Historically, the Advertising Standards Authority (ASA) has investigated many ads for toothpaste and other products for teeth. See below for specific sections relating to toothpaste, teeth whitening, and the evidence that may be required for advertising claims. Also, we have amalgamated advice for dentists, such as the use of the term “doctor”, and any dentists looking to offer Botox or other facial aesthetic injections in their clinics.
Marketers of dental products or operate in the dental sector are encouraged to familiarise themselves with the Committee of Advertising Practice (CAP) Code (Section 12: Health).
Anyone looking to market toothpaste is in the first instance must ascertain whether their product is cosmetic, medicinal, or a medical device, via the Medicines and Healthcare products Regulatory Agency (MHRA).
- Teeth whitening
Marketers offering teeth whitening (via lasers, kits, toothpaste etc) should not exaggerate the results that can be achieved through their product or service through digital manipulation of imagery (or otherwise) and must hold evidence that their product or service can genuinely whiten the teeth. Furthermore, they should be aware of the legalities surrounding the offer of teeth whitening procedures.
Marketers of braces must take care to not exaggerate the capabilities of their product, and must hold robust evidence in the form of clinical trials. You can read our enforcement notice on braces and dental devices here.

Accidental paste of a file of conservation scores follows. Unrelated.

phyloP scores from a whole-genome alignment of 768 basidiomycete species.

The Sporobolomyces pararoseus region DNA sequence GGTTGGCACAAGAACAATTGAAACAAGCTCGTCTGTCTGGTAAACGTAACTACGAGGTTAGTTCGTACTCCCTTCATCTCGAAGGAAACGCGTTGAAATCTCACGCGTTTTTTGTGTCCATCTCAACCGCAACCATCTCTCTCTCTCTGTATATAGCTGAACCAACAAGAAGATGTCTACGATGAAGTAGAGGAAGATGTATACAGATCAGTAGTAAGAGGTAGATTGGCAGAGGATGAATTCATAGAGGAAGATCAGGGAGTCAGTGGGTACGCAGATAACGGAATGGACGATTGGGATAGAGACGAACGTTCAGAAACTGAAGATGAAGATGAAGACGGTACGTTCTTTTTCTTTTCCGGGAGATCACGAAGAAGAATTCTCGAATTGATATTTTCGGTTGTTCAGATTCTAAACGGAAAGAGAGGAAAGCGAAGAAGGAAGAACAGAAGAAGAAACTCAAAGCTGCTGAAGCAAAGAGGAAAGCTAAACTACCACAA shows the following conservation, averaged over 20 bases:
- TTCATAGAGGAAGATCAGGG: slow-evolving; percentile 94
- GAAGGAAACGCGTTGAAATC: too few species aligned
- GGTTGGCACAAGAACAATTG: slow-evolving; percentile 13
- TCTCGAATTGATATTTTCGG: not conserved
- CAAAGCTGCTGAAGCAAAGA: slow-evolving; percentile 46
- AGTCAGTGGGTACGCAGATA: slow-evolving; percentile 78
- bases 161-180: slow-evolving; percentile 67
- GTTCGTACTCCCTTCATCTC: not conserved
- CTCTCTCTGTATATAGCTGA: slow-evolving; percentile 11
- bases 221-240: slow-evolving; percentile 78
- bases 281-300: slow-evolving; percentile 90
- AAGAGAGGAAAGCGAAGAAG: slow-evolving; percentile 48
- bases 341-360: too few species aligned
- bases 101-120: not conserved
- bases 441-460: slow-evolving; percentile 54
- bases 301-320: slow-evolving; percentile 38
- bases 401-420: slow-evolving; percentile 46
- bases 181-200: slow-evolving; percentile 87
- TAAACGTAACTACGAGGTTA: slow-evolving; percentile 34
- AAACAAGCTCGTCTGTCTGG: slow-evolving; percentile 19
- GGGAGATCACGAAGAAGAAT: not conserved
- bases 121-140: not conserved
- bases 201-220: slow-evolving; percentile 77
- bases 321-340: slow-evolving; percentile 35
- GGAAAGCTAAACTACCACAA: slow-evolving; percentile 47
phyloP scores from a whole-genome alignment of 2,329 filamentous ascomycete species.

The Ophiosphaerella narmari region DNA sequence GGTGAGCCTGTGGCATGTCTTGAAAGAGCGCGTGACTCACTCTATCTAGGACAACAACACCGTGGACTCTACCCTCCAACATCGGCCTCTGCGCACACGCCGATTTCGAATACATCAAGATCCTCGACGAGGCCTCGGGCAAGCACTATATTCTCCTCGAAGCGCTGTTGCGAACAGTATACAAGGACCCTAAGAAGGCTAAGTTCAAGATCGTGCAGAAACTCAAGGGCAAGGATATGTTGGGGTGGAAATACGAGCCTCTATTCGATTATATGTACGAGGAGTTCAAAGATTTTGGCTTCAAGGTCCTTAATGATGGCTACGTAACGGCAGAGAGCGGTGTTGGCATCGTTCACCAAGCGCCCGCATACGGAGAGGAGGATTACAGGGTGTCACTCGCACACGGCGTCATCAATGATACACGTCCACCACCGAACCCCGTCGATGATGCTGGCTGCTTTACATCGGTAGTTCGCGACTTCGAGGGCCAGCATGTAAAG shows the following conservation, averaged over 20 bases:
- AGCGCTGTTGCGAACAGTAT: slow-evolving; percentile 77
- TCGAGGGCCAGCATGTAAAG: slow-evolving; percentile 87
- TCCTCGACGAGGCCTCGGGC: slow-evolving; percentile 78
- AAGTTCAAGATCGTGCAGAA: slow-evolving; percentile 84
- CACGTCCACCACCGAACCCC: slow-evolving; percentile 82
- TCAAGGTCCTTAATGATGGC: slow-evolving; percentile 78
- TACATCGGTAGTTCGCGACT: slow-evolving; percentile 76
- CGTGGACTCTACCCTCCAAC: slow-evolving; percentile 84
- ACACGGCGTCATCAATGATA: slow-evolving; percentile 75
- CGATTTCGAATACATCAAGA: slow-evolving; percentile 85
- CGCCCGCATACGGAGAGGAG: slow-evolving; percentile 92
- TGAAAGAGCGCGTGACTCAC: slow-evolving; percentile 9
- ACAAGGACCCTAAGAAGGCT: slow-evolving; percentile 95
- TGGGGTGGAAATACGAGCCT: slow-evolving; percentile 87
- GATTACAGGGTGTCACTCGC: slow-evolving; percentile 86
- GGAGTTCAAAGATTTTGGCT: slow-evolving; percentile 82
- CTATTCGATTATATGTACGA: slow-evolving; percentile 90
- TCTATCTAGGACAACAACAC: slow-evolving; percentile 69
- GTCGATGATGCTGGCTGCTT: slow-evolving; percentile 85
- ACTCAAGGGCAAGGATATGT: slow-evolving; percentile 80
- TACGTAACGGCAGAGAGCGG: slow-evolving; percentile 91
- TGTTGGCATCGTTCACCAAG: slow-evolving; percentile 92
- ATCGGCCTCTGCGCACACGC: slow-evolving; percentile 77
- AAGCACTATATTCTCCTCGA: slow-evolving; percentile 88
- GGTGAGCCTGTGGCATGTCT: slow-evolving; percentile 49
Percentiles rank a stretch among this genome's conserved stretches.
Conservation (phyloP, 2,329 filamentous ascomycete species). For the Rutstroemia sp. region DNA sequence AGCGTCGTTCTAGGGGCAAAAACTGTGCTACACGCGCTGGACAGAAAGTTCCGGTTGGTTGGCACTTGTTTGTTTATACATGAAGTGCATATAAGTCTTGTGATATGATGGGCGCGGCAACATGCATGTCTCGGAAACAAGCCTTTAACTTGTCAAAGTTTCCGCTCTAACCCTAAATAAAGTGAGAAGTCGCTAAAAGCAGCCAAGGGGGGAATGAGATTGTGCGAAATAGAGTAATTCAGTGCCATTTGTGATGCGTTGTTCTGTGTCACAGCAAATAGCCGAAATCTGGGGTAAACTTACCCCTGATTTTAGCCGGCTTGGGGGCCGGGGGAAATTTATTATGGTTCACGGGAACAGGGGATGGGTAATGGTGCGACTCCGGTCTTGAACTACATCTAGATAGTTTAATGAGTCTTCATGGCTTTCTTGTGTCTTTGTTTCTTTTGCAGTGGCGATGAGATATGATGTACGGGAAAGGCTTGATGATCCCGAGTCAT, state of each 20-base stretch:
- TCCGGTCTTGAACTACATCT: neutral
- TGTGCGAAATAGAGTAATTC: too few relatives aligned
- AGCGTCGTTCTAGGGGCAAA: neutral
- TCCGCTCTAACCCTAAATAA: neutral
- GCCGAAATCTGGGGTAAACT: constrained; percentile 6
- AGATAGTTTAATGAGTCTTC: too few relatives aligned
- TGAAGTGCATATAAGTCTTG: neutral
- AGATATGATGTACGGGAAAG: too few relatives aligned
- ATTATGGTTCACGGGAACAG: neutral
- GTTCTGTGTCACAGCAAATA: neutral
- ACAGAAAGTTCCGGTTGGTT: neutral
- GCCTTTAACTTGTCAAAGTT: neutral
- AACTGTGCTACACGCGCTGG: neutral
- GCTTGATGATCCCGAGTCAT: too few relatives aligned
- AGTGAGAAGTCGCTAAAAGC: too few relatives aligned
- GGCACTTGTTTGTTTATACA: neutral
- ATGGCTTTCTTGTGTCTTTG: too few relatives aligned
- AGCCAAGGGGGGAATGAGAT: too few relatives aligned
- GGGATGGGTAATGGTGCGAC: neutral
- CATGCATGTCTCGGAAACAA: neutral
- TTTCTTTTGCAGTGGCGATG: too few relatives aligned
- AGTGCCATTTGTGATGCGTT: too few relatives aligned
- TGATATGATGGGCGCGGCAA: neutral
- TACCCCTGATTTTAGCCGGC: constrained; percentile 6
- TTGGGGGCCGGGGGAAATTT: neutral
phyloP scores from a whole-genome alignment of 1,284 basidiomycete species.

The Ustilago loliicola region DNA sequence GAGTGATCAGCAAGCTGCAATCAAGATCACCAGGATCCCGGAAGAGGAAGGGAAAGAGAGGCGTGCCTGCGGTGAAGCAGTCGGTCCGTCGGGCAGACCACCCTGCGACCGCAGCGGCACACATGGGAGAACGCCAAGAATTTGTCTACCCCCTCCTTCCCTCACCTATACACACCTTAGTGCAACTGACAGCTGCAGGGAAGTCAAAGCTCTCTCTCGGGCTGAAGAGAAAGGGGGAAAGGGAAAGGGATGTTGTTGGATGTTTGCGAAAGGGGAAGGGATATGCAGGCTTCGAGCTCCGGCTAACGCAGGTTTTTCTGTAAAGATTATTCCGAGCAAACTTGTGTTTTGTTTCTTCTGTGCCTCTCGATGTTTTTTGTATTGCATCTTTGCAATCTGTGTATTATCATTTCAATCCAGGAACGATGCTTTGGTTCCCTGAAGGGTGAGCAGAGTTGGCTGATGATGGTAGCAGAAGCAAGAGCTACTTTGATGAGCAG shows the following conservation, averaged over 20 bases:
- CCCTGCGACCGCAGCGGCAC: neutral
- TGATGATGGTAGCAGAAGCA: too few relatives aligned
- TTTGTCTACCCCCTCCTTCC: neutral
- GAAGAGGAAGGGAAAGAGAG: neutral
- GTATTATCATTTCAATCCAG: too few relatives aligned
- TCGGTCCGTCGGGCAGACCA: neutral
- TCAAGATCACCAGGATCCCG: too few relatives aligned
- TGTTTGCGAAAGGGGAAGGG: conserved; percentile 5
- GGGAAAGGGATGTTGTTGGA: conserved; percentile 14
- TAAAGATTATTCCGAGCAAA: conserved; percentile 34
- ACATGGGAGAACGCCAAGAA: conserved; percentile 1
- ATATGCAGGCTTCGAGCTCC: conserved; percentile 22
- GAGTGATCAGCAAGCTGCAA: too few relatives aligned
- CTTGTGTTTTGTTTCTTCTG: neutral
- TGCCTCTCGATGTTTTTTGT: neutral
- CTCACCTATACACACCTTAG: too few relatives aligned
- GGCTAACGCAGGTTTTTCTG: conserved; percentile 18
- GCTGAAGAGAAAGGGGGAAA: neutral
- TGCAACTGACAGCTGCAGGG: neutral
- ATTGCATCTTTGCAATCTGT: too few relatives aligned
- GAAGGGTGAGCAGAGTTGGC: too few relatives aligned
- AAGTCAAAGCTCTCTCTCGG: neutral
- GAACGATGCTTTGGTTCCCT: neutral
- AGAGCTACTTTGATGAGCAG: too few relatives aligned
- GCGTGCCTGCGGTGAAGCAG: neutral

Marketers making any objective claims must hold evidence. You can read more about the type and level of evidence required in dental and cosmetic claims here.
Marketers looking to make a comparison about their dental products vs their competitors’ products must hold robust evidence, and ensure their comparisons are fair, honest and verifiable. See Comparisons: General for more information.
- Before and After photos
Any before and after photos of dental treatment, teeth whitening/straightening or anything similar must be genuine and representative – and marketers must hold signed and dated proof of this.
- Use of the term “Dr” for Dentists
Dentists who refer to themselves as “Dr”, “a doctor” or similar, should take care not to imply that they hold a general medical qualification if they do not.
See Use of the term “Dr”: Dentists for more.
- Facial injections, including Botox
CAP has seen an increase in dentists and dental clinics wishing to offer facial/ anti-wrinkle injections.
Anyone looking to offer these treatments is reminded that some products in this sector, including Botox, are prescription-only and cannot be advertised to the public.
- Use of celebrities/health professionals
Rule 12.18 states that marketers must not use health professionals or celebrities to endorse medicines. Dentists can be used to endorse cosmetic products but should not be used in ads for toothpastes that are medicinal by either function or presentation.
See also Celebrities and Health Professionals.
- Other resources
- Beauty and Cosmetics: General
- Medicinal Claims
- Medical Devices
- Cosmetic Interventions: Social Responsibility
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